Let us out of the Niagara conservation authority: Hamilton councillors

Hamilton city councillors want to redraw boundaries so none of the city is part of the Niagara Peninsula Conservation Authority. It's in a dispute over money with the authority, and even called for the province to take temporary control of it.

City councillors want to redraw boundaries so none of the city is part of the NPCA

Protesters gathered outside a Niagara Peninsula Conservation Authority (NPCA) meeting earlier this month. Hamilton city councillors will debate next month whether to ask the province to redraw boundaries so it can pull out of the NPCA altogether. (CBC)

After two years of battles between Hamilton and the Niagara Peninsula Conservation Authority (NPCA), city councillors want to look at redrawing boundaries so they can pull out of the authority altogether.

The timing is perfect to have this kind of discussion.- Tom Jackson, Ward 6 councillor

Several city councillors say it makes more sense for the Binbrook area, currently part of NPCA, to fall under the Hamilton Conservation Authority (HCA). They'll formally debate the idea next month.

The problem is that conservation area boundaries are drawn according to watersheds — which rivers an area drains into — not political lines. 

HCA's area can be enlarged through "a meeting called by a municipality that is completely or partly outside of a conservation authority and wants to bring in new area into the authority," the Ministry of Natural Resources says.

Now the majority of councillors want to look at it.

"The timing is perfect to have this kind of discussion," said Tom Jackson, Ward 6 councillor, who will bring the motion to a February general issues committee meeting with Coun. Brenda Johnson of Ward 11.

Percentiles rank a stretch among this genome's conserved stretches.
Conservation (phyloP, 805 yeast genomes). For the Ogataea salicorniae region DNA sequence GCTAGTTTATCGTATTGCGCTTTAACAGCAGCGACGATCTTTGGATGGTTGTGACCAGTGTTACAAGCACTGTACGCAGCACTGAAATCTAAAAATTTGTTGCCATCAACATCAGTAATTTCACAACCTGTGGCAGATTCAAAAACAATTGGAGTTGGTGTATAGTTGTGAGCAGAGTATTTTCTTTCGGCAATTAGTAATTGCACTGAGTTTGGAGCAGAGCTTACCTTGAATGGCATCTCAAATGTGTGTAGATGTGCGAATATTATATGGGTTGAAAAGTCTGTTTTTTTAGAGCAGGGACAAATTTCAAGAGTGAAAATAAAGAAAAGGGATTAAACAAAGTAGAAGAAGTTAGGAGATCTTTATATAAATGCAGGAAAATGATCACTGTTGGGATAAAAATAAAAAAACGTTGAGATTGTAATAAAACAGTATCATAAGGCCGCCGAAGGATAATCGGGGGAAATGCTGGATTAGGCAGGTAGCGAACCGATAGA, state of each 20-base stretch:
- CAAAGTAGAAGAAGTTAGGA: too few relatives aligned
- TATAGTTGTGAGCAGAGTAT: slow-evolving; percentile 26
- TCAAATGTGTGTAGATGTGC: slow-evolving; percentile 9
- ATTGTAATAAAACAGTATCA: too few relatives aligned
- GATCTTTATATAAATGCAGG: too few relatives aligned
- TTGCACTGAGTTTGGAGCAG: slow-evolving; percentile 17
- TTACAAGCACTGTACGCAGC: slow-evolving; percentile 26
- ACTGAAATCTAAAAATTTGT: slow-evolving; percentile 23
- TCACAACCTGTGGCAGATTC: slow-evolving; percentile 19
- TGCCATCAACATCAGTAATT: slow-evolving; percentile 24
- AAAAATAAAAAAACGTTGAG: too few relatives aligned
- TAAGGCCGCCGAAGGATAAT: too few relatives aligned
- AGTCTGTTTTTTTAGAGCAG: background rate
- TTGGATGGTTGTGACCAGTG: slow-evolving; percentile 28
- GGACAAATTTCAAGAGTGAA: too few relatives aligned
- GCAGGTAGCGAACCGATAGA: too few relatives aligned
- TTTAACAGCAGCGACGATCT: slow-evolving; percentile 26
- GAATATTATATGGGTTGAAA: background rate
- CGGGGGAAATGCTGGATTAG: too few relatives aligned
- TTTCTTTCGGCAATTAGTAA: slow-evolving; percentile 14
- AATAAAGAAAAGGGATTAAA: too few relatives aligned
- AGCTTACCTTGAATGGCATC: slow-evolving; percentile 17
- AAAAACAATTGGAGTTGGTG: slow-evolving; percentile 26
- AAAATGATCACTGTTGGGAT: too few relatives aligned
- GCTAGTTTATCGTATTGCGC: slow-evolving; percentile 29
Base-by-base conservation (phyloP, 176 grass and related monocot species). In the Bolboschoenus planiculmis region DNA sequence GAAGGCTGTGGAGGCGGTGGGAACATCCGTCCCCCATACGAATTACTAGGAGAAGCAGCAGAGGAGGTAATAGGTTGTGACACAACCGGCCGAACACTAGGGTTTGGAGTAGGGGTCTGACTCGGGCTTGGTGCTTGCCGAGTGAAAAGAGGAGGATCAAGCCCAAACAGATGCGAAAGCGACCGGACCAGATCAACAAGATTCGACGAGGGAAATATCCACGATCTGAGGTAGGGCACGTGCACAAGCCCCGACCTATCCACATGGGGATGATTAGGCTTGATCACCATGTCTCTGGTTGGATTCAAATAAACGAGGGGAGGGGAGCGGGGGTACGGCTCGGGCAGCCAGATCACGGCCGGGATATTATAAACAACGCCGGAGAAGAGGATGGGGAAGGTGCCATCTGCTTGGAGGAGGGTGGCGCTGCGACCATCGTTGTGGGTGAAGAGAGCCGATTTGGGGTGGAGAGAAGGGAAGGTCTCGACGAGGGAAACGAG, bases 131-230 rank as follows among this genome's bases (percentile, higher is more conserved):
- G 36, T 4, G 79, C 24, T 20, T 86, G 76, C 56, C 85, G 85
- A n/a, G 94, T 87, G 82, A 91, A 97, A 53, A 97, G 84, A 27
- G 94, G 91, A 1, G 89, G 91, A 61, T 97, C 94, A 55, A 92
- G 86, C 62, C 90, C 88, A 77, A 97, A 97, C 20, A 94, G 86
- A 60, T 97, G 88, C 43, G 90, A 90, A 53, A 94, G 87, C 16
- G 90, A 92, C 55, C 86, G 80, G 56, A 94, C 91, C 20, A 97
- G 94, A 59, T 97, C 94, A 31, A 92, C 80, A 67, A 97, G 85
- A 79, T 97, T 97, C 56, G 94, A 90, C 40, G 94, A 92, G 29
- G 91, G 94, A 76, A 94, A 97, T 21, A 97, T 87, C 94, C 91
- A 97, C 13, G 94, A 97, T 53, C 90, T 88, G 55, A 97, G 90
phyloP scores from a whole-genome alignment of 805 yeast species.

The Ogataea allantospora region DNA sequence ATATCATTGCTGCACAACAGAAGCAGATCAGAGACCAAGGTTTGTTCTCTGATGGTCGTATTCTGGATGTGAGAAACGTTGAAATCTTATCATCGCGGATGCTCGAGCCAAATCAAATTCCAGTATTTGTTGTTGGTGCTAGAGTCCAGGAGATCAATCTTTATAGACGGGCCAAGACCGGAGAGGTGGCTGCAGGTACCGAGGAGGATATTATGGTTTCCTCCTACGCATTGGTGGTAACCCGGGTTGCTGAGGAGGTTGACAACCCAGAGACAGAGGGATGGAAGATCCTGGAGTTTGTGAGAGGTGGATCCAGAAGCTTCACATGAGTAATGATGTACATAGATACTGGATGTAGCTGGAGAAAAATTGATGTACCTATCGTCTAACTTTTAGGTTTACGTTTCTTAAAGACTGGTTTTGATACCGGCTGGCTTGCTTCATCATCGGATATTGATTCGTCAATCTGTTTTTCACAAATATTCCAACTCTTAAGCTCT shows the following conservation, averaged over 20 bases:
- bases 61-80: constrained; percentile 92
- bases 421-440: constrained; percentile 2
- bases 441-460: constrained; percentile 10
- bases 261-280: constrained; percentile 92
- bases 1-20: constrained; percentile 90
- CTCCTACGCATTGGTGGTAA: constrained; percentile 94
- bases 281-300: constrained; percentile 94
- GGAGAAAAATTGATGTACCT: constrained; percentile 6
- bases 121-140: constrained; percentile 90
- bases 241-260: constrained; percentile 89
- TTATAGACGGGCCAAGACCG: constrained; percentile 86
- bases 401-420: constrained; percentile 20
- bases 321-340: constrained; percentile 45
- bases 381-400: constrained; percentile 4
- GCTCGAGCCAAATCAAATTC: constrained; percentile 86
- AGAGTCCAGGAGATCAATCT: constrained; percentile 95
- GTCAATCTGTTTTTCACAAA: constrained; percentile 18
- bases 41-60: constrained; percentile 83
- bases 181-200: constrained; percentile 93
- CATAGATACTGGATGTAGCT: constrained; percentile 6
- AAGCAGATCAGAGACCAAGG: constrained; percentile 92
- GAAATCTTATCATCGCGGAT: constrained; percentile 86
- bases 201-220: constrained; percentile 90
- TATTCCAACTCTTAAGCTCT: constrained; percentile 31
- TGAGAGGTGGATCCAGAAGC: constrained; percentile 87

We can always have conversations. We are a listening authority.- Sandy Annunziata, chair, NPCA

The city and NPCA have been at odds since 2015, when Carmen D'Angelo, a Hamilton rep on the NPCA board member who became the authority's CAO, said the NPCA needed $945,000 more per year from local taxpayers. That brings the levy from $513,473 per year to $1.2 million.

Paying 'under protest'

The city paid the new amount last year "under protest," said finance head Mike Zegarac. And it appealed the levy to the provincial Lands and Mines Commissioner. The city hopes for a hearing date this spring.

Meanwhile, Hamilton joined several Niagara municipalities in asking the NPCA to do a forensic audit. The city even took it a step farther by asking the Ministry of Natural Resources (MNR) to assume temporary management.

The NPCA voted this month to order a third-party audit.

New chair Sandy Annunziata, a Fort Erie member on Niagara regional council, was at a Hamilton general issues committee meeting Tuesday to present a budget ask that increased 1.8 per cent over last year. When questioned by media, he said he was there to discuss the budget, not a future audit.

"We have done our best to generate external revenues so we don't always have to go back to the taxpayer," he said. "We have a higher volunteer base than we've ever had before."

"I'm hoping that language is captured within any article that's written that ultimately talks about audits or talks about secession from the Niagara watershed."

Boundaries have changed before

As for the possible secession, "we can always have conversations," he said. "We are a listening authority. We're not so heavy handed that we're going to tell our partners what conversation they can and cannot have."

It wouldn't be the first time conservation authority boundaries have changed in Hamilton. In the late 1960s, the Spencer Creek Conservation Authority expanded to take in more of Hamilton, said Chris Firth-Eagland, HCA CAO.

Jackson doesn't see the move as a long-term solution to a short-term problem. The city has a long-standing good relationship with HCA.

The current dispute brought the issue to a head, Jackson said.

It's "time to have an open and honest conversation about the possibilities of it."

samantha.craggs@cbc.ca | @SamCraggsCBC